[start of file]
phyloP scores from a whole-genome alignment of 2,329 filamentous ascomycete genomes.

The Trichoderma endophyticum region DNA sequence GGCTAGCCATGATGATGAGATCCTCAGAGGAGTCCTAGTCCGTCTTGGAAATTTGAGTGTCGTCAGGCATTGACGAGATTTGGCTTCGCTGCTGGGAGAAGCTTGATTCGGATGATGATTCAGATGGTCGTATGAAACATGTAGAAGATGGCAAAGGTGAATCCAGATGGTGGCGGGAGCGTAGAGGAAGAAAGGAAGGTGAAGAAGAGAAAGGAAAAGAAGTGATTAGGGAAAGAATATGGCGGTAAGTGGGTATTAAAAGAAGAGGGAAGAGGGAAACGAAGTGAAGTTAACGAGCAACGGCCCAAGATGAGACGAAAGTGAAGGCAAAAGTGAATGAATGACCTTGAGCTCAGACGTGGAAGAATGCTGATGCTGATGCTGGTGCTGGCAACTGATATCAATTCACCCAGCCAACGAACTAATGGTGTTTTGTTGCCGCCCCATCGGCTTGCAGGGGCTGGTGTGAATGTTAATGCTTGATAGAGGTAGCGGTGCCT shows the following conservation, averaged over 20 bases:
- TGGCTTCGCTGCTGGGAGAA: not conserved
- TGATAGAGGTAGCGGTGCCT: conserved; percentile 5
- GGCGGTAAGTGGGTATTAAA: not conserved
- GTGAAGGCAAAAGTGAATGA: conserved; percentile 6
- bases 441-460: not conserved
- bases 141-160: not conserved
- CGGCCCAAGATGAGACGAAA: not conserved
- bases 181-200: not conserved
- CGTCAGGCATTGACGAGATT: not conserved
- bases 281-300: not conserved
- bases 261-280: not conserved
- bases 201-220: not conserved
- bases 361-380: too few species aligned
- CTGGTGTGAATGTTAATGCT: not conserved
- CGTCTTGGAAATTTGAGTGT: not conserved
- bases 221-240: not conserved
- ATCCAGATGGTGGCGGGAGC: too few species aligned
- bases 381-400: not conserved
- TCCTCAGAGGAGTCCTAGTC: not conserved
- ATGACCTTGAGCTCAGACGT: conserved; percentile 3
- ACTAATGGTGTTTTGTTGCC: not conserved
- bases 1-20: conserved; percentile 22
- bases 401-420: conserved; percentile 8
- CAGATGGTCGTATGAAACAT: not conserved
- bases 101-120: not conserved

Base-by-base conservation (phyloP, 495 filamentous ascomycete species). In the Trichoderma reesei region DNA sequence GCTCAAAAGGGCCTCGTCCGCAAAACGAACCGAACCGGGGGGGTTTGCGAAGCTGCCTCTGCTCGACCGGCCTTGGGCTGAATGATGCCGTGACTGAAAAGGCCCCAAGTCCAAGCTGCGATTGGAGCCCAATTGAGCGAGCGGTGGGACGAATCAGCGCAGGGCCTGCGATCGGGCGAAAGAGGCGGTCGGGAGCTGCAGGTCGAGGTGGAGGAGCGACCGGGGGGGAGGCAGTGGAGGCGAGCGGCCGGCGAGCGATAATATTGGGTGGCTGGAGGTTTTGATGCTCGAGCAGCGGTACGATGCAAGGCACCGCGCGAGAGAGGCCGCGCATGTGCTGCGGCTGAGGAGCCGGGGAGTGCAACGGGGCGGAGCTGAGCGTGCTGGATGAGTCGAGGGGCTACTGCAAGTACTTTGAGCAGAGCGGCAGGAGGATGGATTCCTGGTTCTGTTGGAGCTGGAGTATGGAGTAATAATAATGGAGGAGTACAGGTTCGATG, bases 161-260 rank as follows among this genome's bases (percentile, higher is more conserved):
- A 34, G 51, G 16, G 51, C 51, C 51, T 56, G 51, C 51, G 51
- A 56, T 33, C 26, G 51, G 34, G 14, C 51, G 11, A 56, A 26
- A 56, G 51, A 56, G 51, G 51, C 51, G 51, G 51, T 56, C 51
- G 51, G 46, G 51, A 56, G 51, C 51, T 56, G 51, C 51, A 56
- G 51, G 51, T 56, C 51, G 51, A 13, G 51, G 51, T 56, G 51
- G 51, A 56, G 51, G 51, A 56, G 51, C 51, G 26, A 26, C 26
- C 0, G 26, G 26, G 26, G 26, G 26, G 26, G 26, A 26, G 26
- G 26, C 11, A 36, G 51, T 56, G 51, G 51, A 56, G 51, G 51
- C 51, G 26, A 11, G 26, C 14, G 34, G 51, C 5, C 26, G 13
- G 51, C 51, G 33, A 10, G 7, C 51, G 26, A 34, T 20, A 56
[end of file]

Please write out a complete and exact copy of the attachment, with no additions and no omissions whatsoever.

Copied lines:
phyloP scores from a whole-genome alignment of 2,329 filamentous ascomycete genomes.

The Trichoderma endophyticum region DNA sequence GGCTAGCCATGATGATGAGATCCTCAGAGGAGTCCTAGTCCGTCTTGGAAATTTGAGTGTCGTCAGGCATTGACGAGATTTGGCTTCGCTGCTGGGAGAAGCTTGATTCGGATGATGATTCAGATGGTCGTATGAAACATGTAGAAGATGGCAAAGGTGAATCCAGATGGTGGCGGGAGCGTAGAGGAAGAAAGGAAGGTGAAGAAGAGAAAGGAAAAGAAGTGATTAGGGAAAGAATATGGCGGTAAGTGGGTATTAAAAGAAGAGGGAAGAGGGAAACGAAGTGAAGTTAACGAGCAACGGCCCAAGATGAGACGAAAGTGAAGGCAAAAGTGAATGAATGACCTTGAGCTCAGACGTGGAAGAATGCTGATGCTGATGCTGGTGCTGGCAACTGATATCAATTCACCCAGCCAACGAACTAATGGTGTTTTGTTGCCGCCCCATCGGCTTGCAGGGGCTGGTGTGAATGTTAATGCTTGATAGAGGTAGCGGTGCCT shows the following conservation, averaged over 20 bases:
- TGGCTTCGCTGCTGGGAGAA: not conserved
- TGATAGAGGTAGCGGTGCCT: conserved; percentile 5
- GGCGGTAAGTGGGTATTAAA: not conserved
- GTGAAGGCAAAAGTGAATGA: conserved; percentile 6
- bases 441-460: not conserved
- bases 141-160: not conserved
- CGGCCCAAGATGAGACGAAA: not conserved
- bases 181-200: not conserved
- CGTCAGGCATTGACGAGATT: not conserved
- bases 281-300: not conserved
- bases 261-280: not conserved
- bases 201-220: not conserved
- bases 361-380: too few species aligned
- CTGGTGTGAATGTTAATGCT: not conserved
- CGTCTTGGAAATTTGAGTGT: not conserved
- bases 221-240: not conserved
- ATCCAGATGGTGGCGGGAGC: too few species aligned
- bases 381-400: not conserved
- TCCTCAGAGGAGTCCTAGTC: not conserved
- ATGACCTTGAGCTCAGACGT: conserved; percentile 3
- ACTAATGGTGTTTTGTTGCC: not conserved
- bases 1-20: conserved; percentile 22
- bases 401-420: conserved; percentile 8
- CAGATGGTCGTATGAAACAT: not conserved
- bases 101-120: not conserved

Base-by-base conservation (phyloP, 495 filamentous ascomycete species). In the Trichoderma reesei region DNA sequence GCTCAAAAGGGCCTCGTCCGCAAAACGAACCGAACCGGGGGGGTTTGCGAAGCTGCCTCTGCTCGACCGGCCTTGGGCTGAATGATGCCGTGACTGAAAAGGCCCCAAGTCCAAGCTGCGATTGGAGCCCAATTGAGCGAGCGGTGGGACGAATCAGCGCAGGGCCTGCGATCGGGCGAAAGAGGCGGTCGGGAGCTGCAGGTCGAGGTGGAGGAGCGACCGGGGGGGAGGCAGTGGAGGCGAGCGGCCGGCGAGCGATAATATTGGGTGGCTGGAGGTTTTGATGCTCGAGCAGCGGTACGATGCAAGGCACCGCGCGAGAGAGGCCGCGCATGTGCTGCGGCTGAGGAGCCGGGGAGTGCAACGGGGCGGAGCTGAGCGTGCTGGATGAGTCGAGGGGCTACTGCAAGTACTTTGAGCAGAGCGGCAGGAGGATGGATTCCTGGTTCTGTTGGAGCTGGAGTATGGAGTAATAATAATGGAGGAGTACAGGTTCGATG, bases 161-260 rank as follows among this genome's bases (percentile, higher is more conserved):
- A 34, G 51, G 16, G 51, C 51, C 51, T 56, G 51, C 51, G 51
- A 56, T 33, C 26, G 51, G 34, G 14, C 51, G 11, A 56, A 26
- A 56, G 51, A 56, G 51, G 51, C 51, G 51, G 51, T 56, C 51
- G 51, G 46, G 51, A 56, G 51, C 51, T 56, G 51, C 51, A 56
- G 51, G 51, T 56, C 51, G 51, A 13, G 51, G 51, T 56, G 51
- G 51, A 56, G 51, G 51, A 56, G 51, C 51, G 26, A 26, C 26
- C 0, G 26, G 26, G 26, G 26, G 26, G 26, G 26, A 26, G 26
- G 26, C 11, A 36, G 51, T 56, G 51, G 51, A 56, G 51, G 51
- C 51, G 26, A 11, G 26, C 14, G 34, G 51, C 5, C 26, G 13
- G 51, C 51, G 33, A 10, G 7, C 51, G 26, A 34, T 20, A 56